This Thursday, Senator Cory Gardner’s powerful Senate Energy and Natural Resources Committee will hold hearings on former big-oil lobbyist David Bernhardt’s nomination to lead the Department of Interior.
Western Values Project called on Gardner to stand up for Colorado and Westerners and hold Bernhardt accountable for his most controversial policy decisions while serving as Deputy Secretary of the Interior for the last two years.
“To date, Senator Gardner has acted more like a lapdog for the Trump Administration and their anti-public lands agenda than an advocate for what’s best for Colorado,” said Western Values Project Deputy Director Jayson O’Neill. “It’s time for Senator Gardner to do his job and hold Bernhardt accountable, and that starts with asking him the tough questions.”
A recent poll released by Western Values Project shows how widely unpopular the Department of Interior’s agenda under Bernhardt is in Colorado. By wide margins, Coloradans disapprove of weakening protections for threatened species and changes to the Endangered Species Act (71% disapprove, 59% strongly), shrinking national monument protections for industrial oil and gas and mining development (69% disapprove, 58% strongly), and expediting approval and permitting of oil and gas drilling in previously protected wildlife habitat (67% disapprove, 55% strongly).
Below please find key questions Senator Gardner should ask Bernhardt about his decisions that affect the lives and access to public lands of millions of Colorado residents:
Listening to Local Communities
Background: BLM is exploring new developments in at least five counties across Colorado (La Plata, Gunnison (Montrose Daily Press, 10/10/17), San Miguel, Delta (Montrose Daily Press, 12/16/17), and Fremont)—in some cases against the wishes of residents: Residents of La Plata County Colorado say the BLM neglected to notify them of a possible oil and gas development next to their homes. San Miguel County sued the BLM over oil and gas leases they had granted in the county, arguing that the agency failed to properly consider the impacts of drilling activity.
Question: BLM has explored new oil, gas, and mining developments in Colorado, but has failed to work with local communities under your leadership. Will you commit to working with communities and gaining their support before using our public lands for private gain?
Gutting Sage Grouse Protections, Damaging Colorado
Background: Last year, under Bernhardt’s directive, the BLM proposed changes to a bipartisan sage-grouse conservation plan, opening up 224,200 acres of Colorado land to oil and gas leasing. The proposal also amended the process for making future changes to habitat boundaries, which could impact 1.7 million acres of BLM-managed sage-grouse habitat in northwest Colorado. The Colorado measure would eliminate a provision in the current plan that bars leasing within a mile of leks, the breeding grounds where male greater sage-grouse strut in an attempt to win over potential mating partners. Bernhardt’s former lobbying clients in the oil and extraction industries stand to benefit from his decisions.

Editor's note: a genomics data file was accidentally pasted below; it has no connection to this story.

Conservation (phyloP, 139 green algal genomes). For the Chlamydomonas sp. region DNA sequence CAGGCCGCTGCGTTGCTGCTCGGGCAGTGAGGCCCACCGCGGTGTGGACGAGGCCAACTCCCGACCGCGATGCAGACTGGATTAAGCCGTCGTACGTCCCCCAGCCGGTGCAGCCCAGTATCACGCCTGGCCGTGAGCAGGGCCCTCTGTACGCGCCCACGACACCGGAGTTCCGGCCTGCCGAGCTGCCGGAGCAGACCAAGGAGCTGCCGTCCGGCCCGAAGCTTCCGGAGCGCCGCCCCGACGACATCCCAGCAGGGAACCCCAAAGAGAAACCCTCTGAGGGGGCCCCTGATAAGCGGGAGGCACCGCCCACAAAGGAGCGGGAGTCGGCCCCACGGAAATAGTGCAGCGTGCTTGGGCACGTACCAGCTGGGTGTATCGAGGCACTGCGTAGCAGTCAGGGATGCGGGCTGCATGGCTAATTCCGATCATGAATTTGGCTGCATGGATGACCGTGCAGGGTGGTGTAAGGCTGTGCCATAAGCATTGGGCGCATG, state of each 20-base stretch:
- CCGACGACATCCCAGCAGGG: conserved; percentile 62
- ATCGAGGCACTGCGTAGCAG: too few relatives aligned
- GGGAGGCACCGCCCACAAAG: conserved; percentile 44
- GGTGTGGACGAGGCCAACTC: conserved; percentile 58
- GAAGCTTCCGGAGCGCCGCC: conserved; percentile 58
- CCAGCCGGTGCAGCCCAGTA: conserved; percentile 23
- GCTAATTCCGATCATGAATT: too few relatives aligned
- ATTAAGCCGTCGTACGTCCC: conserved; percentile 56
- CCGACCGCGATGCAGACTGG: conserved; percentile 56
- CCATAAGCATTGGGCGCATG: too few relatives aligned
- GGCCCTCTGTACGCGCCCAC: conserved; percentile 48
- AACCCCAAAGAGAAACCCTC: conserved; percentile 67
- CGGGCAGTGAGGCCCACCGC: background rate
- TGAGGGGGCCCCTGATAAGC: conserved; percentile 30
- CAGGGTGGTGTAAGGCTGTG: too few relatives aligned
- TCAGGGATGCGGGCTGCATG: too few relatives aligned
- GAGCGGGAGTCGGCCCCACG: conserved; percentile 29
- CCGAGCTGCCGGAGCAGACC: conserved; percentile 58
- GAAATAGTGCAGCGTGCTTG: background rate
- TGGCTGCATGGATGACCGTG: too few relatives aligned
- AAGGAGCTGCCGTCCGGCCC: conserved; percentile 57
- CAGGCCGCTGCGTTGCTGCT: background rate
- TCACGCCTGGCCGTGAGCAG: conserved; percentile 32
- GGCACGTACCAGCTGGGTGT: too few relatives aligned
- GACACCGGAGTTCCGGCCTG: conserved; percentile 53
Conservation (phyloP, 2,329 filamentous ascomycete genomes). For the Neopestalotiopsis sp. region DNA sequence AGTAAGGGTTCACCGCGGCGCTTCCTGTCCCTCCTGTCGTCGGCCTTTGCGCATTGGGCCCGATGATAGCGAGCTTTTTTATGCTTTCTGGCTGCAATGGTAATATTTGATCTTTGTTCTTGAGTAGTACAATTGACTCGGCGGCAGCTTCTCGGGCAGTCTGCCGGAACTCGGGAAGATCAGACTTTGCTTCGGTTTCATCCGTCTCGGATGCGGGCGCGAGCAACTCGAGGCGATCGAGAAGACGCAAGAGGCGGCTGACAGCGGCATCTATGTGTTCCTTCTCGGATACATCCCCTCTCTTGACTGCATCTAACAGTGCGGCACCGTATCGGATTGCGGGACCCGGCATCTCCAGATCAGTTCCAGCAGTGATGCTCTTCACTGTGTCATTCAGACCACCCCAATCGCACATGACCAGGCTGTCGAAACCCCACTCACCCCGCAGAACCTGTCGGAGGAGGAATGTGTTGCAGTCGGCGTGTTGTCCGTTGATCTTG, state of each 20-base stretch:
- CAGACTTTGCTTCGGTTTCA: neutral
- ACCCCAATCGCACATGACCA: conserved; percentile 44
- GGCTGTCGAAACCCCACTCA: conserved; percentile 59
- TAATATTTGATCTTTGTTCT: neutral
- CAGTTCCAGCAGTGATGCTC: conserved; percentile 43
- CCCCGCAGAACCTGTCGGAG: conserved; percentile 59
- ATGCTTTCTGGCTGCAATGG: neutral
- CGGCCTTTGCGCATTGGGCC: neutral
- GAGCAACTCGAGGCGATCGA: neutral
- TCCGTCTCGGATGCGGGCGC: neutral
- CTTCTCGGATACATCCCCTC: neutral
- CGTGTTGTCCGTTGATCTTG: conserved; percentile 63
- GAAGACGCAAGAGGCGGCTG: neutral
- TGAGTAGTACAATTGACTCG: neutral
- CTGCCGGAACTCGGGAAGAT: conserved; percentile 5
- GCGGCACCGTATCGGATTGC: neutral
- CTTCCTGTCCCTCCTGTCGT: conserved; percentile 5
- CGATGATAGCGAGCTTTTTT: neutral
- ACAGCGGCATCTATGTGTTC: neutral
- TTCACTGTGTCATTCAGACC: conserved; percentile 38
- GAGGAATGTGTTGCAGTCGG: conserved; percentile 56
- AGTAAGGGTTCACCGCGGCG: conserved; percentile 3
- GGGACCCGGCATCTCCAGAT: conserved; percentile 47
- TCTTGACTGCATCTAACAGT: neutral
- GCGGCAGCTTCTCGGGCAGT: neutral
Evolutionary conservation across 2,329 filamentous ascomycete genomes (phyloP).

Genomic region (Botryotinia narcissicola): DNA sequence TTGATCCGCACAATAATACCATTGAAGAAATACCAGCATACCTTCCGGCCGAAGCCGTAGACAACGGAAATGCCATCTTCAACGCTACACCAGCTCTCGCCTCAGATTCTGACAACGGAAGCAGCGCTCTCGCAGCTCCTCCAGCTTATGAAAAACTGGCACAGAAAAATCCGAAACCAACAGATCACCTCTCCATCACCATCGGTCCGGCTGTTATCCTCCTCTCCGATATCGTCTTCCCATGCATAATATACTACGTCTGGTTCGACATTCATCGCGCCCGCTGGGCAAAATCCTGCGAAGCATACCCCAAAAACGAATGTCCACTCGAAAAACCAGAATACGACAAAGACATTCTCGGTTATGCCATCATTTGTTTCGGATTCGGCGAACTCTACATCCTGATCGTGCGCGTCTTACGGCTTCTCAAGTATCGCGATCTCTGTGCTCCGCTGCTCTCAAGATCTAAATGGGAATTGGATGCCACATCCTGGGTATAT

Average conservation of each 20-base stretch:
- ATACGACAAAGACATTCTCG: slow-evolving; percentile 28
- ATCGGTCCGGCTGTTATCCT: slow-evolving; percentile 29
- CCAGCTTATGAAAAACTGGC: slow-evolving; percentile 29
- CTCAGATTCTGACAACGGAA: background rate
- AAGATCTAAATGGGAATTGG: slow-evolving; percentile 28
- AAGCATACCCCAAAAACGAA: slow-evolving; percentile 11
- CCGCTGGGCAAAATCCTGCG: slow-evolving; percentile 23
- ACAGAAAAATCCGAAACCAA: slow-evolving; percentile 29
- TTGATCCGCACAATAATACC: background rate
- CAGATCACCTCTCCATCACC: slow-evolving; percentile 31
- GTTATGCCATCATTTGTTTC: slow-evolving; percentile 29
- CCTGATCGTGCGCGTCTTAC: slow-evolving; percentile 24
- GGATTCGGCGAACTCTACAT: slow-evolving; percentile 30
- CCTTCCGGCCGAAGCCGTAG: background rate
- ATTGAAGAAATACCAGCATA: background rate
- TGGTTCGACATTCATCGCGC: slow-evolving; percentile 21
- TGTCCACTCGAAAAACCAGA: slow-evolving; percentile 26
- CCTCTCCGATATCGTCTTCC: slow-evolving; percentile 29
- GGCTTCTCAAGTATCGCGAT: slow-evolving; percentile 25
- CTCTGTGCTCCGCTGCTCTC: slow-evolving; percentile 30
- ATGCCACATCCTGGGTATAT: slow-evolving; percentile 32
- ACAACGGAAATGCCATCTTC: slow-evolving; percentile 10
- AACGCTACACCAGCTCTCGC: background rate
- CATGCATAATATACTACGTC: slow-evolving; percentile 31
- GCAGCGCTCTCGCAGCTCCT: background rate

Question: What representatives of the oil and gas industry have contacted you regarding this issue? Did you have any contacts with your former clients on sage-grouse or other oil and gas issues? Did other departmental personnel communicate or meet with any of your prior oil and gas clients on this matter?
Failing to Address Colorado National Parks Maintenance Backlog
Background: As Deputy Secretary of the Interior, David Bernhardt has overseen a national parks maintenance backlog that includes roughly $84 million in deferred repairs at Rocky Mountain National Park and roughly $70 million in deferred repairs needed at Mesa Verde National Park. Federal parks in Colorado had more than $238 million in deferred repairs at the end of 2017, the 14th largest price tag in the country.
Question: Why has the Administration failed to address the national park maintenance backlog here in Colorado and why has the President’s budget has yet again failed to fund these important projects? What will you do to ensure that Colorado’s national parks have the resources they need?
Special Access Special Interests and Conflicts of Interest
Background: Recent investigative reporting detailed 15 times your former clients received favorable decisions by the Department, including loosening restrictions on sage-grouse protection at the request of the Independent Petroleum Association of America.
Of the 27 former clients and employers with potential conflicts of interest that disclosed on Bernhardt’s ethics forms, lobbying disclosure data revealed that 20 have actively lobbied the Department of the Interior since the beginning of 2017. This appears to be the most conflicts of interest of any of President Trump’s cabinet-level nominees by a significant amount.
Question: Will you commit to sharing all of the documents related to your recusals and any ethics waivers provided? Will you also commit to providing information on who you are meeting with, so the American taxpayers are aware of who is meeting with Department officials tasked with managing all of our public lands?